• Funny you should ask that… I didn’t handle my first rejection well at all. I got mad and threw an absolute tantrum and swore I would never touch a pen again. But as usual, I got over it, realized that I was being a total idiot, and looked at the story again. It still needed work. Lots of it. Still does, as a matter of fact.

      When it comes to rejections, a big part of it is has to do with the number of submissions each publisher gets. With small presses being such a big fad right now, everyone who puts pen to paper is going to send something in, and it tends to overwhelm the submission editors. They’re having to slog through hundreds of these things a day, and it really doesn’t matter how good a story is… if it isn’t something they think will sell in their market, they won’t buy it. It doesn’t necessarily have a thing to do with the writer, because while it’s a passion for us, it’s a business for them. A rejection hurts, yes, because someone is judging something you’ve poured your soul into. However, it isn’t the end of the world. There are other publishers, agents, and people who will love you. And if an editor takes time to tell you why you were rejected, take that advice and say thank you, then do what they say for the next round.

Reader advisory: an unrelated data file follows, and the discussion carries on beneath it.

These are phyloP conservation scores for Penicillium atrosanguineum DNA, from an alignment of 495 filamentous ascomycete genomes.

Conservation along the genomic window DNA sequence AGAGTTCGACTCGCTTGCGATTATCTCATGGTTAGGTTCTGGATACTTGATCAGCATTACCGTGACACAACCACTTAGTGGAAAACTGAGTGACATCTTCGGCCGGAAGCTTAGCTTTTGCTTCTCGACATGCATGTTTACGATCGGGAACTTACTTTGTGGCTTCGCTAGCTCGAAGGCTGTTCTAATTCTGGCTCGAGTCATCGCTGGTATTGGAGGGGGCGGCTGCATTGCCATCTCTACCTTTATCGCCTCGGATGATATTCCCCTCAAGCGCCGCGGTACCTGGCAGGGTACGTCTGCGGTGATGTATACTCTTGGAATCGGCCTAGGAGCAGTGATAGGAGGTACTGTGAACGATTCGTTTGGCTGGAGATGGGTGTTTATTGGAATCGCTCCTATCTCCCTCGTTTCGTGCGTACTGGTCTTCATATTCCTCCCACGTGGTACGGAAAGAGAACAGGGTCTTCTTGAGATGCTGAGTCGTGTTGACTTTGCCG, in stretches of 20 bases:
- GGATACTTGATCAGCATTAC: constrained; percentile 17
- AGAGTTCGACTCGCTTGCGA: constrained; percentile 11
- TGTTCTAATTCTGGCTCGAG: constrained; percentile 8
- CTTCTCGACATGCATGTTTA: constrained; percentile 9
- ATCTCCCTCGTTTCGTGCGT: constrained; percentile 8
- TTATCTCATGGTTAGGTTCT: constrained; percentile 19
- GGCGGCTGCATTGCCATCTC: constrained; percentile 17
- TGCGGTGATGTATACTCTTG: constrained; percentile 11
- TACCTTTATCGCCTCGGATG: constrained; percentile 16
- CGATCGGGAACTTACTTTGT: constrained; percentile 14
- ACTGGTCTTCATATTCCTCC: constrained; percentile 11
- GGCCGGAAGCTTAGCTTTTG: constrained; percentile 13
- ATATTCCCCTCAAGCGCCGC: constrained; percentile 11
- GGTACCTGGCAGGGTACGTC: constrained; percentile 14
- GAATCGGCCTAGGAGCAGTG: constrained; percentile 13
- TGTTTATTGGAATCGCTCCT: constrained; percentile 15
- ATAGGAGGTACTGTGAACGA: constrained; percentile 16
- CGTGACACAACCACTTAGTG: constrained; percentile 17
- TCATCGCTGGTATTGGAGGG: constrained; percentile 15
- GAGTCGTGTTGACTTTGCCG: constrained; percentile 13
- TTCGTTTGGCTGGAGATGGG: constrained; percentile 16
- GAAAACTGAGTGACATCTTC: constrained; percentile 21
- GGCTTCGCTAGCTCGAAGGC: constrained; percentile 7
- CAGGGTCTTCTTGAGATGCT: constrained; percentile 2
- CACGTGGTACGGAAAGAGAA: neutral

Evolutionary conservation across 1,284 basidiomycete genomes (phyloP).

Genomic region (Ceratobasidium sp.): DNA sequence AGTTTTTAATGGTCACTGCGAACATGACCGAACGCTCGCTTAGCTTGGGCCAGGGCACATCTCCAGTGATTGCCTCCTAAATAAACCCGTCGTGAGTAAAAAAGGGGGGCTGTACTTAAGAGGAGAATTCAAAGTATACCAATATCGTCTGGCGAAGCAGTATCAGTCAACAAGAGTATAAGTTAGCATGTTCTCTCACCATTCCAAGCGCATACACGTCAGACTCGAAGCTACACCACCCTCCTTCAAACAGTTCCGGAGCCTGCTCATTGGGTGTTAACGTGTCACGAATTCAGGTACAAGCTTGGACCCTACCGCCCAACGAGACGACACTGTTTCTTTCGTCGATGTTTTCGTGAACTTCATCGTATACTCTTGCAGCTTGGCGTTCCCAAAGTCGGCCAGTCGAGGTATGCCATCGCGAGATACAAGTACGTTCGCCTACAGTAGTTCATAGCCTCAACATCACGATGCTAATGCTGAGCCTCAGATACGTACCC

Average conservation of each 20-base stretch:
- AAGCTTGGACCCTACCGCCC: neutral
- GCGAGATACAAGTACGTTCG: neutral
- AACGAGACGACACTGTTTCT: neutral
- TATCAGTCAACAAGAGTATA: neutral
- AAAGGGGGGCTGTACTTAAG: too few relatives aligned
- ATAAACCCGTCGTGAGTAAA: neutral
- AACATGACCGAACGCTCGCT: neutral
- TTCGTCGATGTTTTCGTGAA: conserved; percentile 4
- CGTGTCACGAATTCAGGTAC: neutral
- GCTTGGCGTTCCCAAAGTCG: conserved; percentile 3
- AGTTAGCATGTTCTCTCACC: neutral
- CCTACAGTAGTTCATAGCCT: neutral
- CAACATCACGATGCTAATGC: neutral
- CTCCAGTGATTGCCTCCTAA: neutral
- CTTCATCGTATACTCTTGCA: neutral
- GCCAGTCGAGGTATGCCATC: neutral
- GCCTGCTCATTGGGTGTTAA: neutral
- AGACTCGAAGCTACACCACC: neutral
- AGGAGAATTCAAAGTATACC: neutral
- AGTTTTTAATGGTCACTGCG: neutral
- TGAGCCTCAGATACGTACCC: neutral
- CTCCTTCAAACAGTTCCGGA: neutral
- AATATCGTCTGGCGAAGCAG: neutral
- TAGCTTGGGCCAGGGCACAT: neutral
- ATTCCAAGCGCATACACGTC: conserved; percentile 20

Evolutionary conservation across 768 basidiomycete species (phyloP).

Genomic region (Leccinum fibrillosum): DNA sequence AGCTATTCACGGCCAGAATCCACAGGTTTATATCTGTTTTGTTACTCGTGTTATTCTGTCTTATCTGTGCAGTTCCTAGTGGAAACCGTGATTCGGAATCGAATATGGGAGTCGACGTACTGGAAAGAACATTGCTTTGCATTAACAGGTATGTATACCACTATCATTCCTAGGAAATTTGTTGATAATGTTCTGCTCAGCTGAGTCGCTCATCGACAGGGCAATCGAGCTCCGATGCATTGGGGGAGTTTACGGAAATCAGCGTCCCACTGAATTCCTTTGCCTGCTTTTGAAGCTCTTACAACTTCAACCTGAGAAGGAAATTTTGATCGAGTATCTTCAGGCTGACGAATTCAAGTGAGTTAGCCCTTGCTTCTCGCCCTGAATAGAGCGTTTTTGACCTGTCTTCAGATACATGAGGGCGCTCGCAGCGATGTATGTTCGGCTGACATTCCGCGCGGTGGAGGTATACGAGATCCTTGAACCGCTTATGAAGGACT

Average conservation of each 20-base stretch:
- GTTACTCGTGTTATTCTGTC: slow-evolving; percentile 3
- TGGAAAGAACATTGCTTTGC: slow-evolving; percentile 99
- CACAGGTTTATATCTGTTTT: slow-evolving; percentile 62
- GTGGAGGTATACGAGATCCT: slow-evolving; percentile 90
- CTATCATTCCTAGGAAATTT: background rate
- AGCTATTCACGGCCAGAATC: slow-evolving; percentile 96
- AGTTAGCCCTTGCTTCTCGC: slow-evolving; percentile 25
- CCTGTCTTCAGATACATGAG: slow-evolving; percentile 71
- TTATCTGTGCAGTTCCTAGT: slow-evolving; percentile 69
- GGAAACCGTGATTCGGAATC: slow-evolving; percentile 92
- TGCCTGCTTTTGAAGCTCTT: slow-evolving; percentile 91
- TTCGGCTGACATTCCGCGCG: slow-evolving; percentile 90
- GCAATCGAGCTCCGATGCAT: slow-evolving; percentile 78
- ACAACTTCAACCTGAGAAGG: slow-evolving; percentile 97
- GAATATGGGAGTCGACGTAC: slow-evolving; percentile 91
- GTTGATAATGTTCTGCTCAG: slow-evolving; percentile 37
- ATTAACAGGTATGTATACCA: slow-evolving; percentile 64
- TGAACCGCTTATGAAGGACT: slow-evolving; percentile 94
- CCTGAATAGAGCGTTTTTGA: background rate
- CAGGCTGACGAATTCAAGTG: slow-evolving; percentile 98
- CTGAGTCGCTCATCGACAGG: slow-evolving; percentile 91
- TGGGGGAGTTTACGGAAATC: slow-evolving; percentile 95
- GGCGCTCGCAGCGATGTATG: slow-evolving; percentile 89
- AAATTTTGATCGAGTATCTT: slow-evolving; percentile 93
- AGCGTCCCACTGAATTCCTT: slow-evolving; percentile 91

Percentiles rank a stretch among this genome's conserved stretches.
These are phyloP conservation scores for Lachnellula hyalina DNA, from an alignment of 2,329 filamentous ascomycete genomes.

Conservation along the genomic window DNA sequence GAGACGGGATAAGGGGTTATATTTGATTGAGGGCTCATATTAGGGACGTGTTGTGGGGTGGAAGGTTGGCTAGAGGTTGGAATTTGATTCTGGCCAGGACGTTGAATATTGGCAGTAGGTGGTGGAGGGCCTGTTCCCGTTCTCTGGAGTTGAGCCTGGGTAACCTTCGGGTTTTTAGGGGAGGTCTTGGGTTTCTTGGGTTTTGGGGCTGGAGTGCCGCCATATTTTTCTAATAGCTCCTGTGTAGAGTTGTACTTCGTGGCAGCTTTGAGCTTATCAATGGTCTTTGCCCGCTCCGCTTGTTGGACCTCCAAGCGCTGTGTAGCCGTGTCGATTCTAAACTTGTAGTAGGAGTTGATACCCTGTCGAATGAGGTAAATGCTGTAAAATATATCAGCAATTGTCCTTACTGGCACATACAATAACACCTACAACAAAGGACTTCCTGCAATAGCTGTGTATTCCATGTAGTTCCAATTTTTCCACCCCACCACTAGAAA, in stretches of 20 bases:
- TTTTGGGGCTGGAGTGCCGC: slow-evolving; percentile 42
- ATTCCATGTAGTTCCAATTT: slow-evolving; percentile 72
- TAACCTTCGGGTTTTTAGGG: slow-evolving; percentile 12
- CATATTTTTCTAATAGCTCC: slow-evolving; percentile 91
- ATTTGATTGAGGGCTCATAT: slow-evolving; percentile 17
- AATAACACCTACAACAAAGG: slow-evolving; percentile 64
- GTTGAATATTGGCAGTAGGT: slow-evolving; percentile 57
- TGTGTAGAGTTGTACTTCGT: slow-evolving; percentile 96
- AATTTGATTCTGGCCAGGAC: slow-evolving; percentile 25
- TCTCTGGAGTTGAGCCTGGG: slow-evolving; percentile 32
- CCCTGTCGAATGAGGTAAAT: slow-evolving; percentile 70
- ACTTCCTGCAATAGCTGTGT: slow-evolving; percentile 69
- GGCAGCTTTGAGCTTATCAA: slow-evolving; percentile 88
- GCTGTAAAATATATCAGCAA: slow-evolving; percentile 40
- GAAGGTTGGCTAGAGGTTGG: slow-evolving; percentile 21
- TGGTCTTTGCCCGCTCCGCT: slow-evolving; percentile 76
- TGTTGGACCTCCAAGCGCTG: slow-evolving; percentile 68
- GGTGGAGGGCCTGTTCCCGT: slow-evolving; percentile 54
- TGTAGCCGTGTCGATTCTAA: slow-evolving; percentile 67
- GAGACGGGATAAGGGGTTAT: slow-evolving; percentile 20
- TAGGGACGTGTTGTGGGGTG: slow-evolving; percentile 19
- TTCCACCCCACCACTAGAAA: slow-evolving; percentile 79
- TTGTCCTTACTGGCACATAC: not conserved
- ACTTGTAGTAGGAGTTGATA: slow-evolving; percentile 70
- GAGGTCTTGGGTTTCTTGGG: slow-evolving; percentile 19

As far as developing thick skin against critics – I had one not too long ago that absolutely ripped me apart, and it really hurt because the author of said review was unnecessarily cruel. But a week later I got my royalty statement with a personal note from my publisher telling me people wanted more of my stuff, and it completely fixed that problem. So I look at it this way – for every one person that gets snarky, there are at least a dozen that like what you’ve done. The real trick to surviving the critics, though, is surviving your editor. She (or he) will be absolutely brutal, and will be paid to do it. If you can survive edits, you can handle anything.

  5. Thanks again – I think all your answers/comments are right on point. Thoughtfully done!!@